It is now much harder to find advice and help with your benefits than it used to be. You should expect that you will have to do most of the work yourself (or with help from your friends or carers – don’t worry, this guide will show you what to do, and how to do it). But if you can get a bit of advice to help you work out what rate you should be getting and if you should ask for a mandatory reconsideration, it will be really helpful. That said, if you do find someone who offers to help you ask for a mandatory reconsideration, complete your appeal form, write a ‘submission’ for you (this is a letter to the appeal panel that explains why you are entitled), or even come with you on the day, take it! Start by looking to see if there is a Citizen’s Advice Bureau that helps with benefits problems near you. Many now offer advice over the telephone. www.citizensadvice.org.uk/about-us/ 

 

You can see if there is an independent advice agency in your area on Advice UK’s site www.adviceuk.org.uk/finda-member Shelter also has a search facility on their website of local advice services. Use the tabs along the top of the results to see the different kinds of advice services. Only some agencies will provide advice on benefits so check the areas of law covered by each agency. http:// england.shelter.org.uk/get_advice/ advice_services_directory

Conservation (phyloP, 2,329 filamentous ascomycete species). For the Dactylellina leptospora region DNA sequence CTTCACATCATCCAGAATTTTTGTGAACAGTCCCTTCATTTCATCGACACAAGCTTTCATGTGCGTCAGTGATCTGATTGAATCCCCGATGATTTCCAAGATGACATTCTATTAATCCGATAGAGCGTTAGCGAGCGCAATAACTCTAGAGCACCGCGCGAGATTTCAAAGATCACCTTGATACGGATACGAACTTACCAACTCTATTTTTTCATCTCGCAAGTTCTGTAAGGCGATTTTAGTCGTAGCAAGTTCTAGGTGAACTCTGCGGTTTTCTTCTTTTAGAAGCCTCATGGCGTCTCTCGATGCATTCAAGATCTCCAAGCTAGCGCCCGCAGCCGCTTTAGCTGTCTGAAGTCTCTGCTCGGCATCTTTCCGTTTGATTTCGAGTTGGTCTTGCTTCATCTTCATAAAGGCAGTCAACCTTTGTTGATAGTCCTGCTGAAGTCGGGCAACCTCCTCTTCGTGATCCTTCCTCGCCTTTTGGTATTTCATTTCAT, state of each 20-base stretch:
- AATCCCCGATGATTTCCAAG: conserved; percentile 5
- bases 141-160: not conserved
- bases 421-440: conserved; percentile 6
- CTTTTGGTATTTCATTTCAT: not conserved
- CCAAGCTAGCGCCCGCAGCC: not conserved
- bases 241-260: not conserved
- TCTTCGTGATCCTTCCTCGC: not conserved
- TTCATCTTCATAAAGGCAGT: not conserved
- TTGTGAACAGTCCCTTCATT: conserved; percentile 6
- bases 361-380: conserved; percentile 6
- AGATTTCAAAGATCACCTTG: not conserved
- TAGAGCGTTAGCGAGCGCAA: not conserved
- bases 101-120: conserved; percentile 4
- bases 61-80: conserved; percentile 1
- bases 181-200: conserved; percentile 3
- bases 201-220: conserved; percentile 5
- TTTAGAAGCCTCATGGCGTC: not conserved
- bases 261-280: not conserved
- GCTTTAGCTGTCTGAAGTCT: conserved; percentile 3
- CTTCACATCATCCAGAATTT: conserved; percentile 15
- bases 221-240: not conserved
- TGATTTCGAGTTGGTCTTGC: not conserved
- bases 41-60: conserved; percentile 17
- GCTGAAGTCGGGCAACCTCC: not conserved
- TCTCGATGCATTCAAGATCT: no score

Check if your local council has a welfare rights service. In some cases they will be able to represent you. If you didn’t find their details in Shelter’s search, phone the council and ask for ‘welfare rights’, check their website, or ask in your local library. Check if there is a Law Centre near you www.lawcentres.org.uk/about-lawcent... There are sometimes services that you can access through your GP, social worker, or community centre. There’s no harm in asking – so call your GP, and your social worker or community centre if you have one, and ask if there is a service for you. Some charities provide advice services for particular groups – for example, MS society provides a legal advice over the phone from the Disability Law Service (www.dls.org.uk/Pages/MS-Officer. aspx). Similarly, RNIB have a helpline for Blind and partially sighted people. www.rnib.org.uk/services-we-offerad... Check if there is a charity that provides benefits advice to people with your illness or disability. If they provide information on their website about appealing or claiming PIP it may also be very useful as it will usually show how people with similar symptoms to yours have proved their entitlement.